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Opposition to petition to compel arbitration in California

An opposition to a petition to compel arbitration in California is the topic of this blog post. This blog post will briefly discuss some common grounds for opposing a petition to compel arbitration. Any opposition to the petition should be filed and served at least nine (9) court days before the hearing and should be served by personal delivery or overnight mail pursuant to Code of Civil Procedure section 1005 unless the court has ordered otherwise.

Parties served with a petition to compel arbitration should carefully review the petition and any supporting documents to determine what grounds for opposition exist.

One very powerful ground for opposition is that the alleged agreement to arbitrate should not be enforced as the law in California states that an agreement to arbitrate can be invalidated, “upon such grounds as exist for the revocation of any contract.” See Code of Civil Procedure § 1281.

Other common grounds for opposition include but are not necessarily limited to:

The arbitration agreement should not be enforced due to fraud or duress.

The arbitration agreement is unconscionable as it is one-sided and/or is an adhesion contract.

The moving party unreasonably delayed in seeking arbitration.

The moving party acted in bad faith.

The moving party took advantage of the judicial discovery procedures not available in arbitration.

California Code of Civil Procedure §1281.2 states, in relevant part:

”On petition of a party to an arbitration agreement alleging the existence of a written agreement to arbitrate a controversy and that a party thereto refuses to arbitrate such controversy, the court shall order the petitioner and the respondent to arbitrate the controversy if it determines that an agreement to arbitrate the controversy exists, unless it determines that:

(a) The right to compel arbitration has been waived by the petitioner; . . . “(Emphasis added.)

Attorneys or parties who wish to view a portion of a 20 page sample opposition to compel arbitration containing brief instructions, a table of contents and table of authorities as well as a memorandum of points and authorities with citations to case law and statutory authority, sample declaration and proof of service sold by the author can see below.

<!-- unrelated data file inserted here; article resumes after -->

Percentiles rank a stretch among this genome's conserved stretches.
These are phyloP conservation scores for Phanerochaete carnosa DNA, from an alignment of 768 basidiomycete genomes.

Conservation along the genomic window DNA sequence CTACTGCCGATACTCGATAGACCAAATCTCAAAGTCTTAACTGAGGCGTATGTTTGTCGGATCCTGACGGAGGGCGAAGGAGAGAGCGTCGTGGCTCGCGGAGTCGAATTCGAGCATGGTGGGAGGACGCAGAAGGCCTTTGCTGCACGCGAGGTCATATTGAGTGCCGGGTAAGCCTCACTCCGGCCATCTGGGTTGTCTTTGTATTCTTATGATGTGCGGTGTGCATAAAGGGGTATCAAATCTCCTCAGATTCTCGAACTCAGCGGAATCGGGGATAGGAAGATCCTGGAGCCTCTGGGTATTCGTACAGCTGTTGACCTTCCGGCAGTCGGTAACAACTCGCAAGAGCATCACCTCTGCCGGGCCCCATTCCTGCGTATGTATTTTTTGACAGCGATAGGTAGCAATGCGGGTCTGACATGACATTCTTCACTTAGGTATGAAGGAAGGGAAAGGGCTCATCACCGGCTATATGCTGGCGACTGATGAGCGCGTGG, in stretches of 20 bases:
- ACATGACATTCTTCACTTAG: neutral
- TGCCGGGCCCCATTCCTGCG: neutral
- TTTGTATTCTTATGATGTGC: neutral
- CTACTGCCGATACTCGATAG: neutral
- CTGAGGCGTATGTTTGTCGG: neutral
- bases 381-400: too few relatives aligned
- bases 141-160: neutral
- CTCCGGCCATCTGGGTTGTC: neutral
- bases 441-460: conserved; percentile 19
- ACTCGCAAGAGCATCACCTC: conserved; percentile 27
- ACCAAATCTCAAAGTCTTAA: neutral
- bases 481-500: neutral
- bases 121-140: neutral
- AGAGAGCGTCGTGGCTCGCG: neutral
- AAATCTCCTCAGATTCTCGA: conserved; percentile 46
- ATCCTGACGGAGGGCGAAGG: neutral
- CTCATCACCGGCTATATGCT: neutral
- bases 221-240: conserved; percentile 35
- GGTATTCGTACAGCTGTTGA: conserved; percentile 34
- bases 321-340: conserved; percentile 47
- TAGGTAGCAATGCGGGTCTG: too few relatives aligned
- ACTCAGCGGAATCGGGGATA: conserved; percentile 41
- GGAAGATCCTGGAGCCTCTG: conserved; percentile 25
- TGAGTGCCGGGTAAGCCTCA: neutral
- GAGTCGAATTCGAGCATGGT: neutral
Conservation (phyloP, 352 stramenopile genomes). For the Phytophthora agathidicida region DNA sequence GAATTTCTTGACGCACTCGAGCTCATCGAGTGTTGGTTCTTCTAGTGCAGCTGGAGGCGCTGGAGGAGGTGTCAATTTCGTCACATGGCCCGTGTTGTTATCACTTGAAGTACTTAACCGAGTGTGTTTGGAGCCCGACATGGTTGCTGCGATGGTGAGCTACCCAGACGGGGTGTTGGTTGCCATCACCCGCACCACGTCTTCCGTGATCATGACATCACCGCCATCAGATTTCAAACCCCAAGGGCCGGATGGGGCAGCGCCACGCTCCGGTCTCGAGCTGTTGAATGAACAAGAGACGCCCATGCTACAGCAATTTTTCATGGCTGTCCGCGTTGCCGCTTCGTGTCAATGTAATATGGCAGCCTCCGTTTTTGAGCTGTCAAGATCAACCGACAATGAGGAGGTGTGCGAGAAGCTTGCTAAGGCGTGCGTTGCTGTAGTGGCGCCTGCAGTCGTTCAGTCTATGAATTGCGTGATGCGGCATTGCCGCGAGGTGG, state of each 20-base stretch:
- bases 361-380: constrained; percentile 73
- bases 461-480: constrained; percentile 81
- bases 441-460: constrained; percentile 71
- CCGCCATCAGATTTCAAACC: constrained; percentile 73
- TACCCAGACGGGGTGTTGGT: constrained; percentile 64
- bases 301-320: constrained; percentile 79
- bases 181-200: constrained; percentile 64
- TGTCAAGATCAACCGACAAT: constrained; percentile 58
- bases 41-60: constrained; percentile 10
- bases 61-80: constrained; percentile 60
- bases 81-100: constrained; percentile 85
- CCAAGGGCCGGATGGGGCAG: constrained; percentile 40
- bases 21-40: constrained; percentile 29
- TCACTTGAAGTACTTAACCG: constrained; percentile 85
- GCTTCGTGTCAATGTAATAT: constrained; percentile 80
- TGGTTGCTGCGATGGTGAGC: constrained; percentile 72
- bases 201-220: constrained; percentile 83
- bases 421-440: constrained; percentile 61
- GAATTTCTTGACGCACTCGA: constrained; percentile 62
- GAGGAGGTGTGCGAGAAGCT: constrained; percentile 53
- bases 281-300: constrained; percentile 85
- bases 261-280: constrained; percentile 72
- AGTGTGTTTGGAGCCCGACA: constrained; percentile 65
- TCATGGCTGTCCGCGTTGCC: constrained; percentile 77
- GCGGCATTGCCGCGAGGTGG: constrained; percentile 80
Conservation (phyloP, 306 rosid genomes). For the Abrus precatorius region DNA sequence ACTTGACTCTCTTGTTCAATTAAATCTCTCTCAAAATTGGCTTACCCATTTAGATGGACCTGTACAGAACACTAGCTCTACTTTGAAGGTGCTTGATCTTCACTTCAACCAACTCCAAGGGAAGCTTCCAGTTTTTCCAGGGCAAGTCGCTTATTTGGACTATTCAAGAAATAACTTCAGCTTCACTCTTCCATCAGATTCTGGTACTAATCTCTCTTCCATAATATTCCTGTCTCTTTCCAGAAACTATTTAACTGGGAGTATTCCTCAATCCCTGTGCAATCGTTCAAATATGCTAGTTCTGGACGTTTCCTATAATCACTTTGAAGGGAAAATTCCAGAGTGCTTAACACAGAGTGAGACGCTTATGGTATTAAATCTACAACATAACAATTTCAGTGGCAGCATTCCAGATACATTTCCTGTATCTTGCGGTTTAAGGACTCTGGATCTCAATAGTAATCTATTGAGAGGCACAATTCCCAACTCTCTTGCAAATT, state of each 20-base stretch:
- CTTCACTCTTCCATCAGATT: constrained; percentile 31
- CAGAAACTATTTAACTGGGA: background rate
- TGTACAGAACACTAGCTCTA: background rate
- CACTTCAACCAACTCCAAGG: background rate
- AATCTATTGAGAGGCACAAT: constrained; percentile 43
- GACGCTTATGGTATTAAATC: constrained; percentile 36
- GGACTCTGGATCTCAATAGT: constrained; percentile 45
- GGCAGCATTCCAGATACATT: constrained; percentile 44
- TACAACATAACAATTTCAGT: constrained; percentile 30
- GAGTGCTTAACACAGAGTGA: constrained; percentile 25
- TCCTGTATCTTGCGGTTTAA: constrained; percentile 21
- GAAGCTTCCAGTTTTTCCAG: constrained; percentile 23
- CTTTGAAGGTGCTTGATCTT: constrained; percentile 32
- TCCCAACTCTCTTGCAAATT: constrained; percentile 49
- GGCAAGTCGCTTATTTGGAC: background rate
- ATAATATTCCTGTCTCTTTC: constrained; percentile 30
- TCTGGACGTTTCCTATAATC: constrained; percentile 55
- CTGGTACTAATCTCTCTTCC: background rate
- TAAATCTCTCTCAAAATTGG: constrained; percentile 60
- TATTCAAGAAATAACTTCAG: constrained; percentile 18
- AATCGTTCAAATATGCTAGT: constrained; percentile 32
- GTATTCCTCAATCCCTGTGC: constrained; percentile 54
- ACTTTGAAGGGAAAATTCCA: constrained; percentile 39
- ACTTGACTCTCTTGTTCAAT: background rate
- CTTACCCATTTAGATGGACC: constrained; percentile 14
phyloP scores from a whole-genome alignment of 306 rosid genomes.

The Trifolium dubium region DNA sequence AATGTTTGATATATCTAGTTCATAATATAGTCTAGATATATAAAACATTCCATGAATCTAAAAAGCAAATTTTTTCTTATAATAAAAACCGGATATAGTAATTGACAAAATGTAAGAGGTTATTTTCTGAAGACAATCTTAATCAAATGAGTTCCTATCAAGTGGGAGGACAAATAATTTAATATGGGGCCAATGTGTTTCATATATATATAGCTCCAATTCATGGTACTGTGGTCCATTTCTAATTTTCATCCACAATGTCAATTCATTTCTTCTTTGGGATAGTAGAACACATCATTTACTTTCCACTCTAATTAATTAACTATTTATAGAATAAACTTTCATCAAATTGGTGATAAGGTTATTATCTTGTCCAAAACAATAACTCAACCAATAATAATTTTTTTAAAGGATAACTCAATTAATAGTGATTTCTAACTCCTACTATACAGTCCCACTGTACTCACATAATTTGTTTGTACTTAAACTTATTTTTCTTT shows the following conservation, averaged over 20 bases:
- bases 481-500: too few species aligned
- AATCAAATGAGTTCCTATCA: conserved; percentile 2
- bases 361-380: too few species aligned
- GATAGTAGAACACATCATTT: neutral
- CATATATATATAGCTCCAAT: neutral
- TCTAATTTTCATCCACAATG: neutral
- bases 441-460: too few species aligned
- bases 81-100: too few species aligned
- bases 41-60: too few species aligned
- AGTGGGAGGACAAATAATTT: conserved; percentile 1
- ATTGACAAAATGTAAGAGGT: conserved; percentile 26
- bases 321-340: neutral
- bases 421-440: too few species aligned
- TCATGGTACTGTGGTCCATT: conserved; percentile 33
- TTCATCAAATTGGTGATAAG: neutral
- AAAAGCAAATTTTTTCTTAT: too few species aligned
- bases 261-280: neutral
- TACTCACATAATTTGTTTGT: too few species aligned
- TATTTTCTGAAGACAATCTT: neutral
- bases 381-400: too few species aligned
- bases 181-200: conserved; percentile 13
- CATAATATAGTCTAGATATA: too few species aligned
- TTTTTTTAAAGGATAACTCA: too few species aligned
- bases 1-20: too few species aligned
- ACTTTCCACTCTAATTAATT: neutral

The author of this blog post, Stan Burman, is an entrepreneur and freelance paralegal who has worked in California and Federal litigation since 1995 and has created over 300 sample legal documents for California and Federal litigation.

*Do you want to use this article on your website, blog or e-zine? You can, as long as you include this blurb with it: “Stan Burman is the author of over 300 sample legal documents for California and Federal litigation and is the author of a free weekly legal newsletter. You can receive 10 free gifts just for subscribing. Just visit http://freeweeklylegalnewsletter.gr8.com/ for more information.

Follow the author on Twitter at: https://twitter.com/LegalDocsPro

You can view other sample legal document packages for sale by visiting: http://www.legaldocspro.com/downloads.aspx


Please note that the author of this blog post, Stan Burman is NOT an attorney and as such is unable to provide any specific legal advice. The author is NOT engaged in providing any legal, financial, or other professional services, and any information contained in this blog post is NOT intended to constitute legal advice.

The materials and information contained in this blog post have been prepared by Stan Burman for informational purposes only and are not legal advice. Transmission of the information contained in this blog post is not intended to create, and receipt does not constitute, any business relationship between the author and any readers. Readers should not act upon this information without seeking professional counsel.


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